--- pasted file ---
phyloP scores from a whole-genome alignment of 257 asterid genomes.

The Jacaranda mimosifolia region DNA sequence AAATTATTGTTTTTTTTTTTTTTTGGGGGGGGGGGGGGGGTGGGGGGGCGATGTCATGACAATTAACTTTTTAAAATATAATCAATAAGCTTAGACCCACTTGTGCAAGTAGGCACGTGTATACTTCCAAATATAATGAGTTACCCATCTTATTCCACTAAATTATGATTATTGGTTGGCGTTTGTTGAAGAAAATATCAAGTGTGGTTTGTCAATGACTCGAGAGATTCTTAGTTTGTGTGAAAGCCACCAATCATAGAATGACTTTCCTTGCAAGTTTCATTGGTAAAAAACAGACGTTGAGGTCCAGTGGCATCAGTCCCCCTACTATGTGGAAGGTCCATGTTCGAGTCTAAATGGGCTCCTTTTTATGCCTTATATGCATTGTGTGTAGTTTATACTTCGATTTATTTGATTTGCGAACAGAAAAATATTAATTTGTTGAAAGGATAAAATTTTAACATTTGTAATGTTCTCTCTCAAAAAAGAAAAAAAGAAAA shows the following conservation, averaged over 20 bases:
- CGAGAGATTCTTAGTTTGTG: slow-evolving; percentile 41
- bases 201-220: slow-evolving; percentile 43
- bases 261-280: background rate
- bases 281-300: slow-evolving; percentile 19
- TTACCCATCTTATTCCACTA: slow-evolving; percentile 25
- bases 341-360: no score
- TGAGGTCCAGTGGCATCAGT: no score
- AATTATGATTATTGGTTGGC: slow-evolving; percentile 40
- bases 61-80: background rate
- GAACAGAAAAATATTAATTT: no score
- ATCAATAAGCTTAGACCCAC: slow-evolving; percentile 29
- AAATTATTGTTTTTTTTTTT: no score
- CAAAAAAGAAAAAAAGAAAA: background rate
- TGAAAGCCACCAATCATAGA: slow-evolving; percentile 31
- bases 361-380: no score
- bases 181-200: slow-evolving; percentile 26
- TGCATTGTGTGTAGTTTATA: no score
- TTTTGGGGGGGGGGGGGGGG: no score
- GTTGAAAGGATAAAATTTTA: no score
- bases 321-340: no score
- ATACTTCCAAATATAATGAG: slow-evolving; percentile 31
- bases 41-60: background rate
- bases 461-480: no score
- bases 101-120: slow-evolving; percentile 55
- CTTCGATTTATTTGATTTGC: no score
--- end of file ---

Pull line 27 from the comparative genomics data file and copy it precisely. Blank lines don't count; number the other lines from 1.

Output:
- CTTCGATTTATTTGATTTGC: no score